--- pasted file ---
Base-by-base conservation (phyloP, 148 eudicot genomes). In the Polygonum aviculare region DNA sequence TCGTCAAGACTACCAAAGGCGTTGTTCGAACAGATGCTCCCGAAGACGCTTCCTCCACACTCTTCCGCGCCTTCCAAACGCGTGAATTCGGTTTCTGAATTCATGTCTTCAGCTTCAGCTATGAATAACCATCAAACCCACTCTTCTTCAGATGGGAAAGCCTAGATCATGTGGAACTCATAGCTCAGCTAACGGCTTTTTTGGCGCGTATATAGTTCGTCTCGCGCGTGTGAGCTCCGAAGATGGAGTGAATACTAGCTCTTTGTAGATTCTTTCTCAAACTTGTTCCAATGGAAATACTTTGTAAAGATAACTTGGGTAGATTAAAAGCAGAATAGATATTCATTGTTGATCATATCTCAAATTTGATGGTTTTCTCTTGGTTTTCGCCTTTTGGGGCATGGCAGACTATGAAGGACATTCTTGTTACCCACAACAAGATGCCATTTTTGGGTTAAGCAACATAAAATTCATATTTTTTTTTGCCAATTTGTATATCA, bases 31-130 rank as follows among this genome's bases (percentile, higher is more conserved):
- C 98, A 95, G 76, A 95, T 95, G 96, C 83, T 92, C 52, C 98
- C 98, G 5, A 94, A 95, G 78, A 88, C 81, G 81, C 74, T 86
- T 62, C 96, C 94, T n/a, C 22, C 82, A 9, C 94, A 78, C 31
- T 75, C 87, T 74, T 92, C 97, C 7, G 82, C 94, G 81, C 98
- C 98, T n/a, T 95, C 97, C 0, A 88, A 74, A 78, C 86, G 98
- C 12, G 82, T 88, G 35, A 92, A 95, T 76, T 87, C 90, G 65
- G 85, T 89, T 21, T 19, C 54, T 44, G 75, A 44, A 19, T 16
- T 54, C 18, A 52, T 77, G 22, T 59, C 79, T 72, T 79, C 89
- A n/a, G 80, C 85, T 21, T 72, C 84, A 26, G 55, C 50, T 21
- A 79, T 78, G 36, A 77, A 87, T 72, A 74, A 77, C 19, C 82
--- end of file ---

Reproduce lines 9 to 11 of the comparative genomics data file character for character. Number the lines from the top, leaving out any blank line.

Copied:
- T 54, C 18, A 52, T 77, G 22, T 59, C 79, T 72, T 79, C 89
- A n/a, G 80, C 85, T 21, T 72, C 84, A 26, G 55, C 50, T 21
- A 79, T 78, G 36, A 77, A 87, T 72, A 74, A 77, C 19, C 82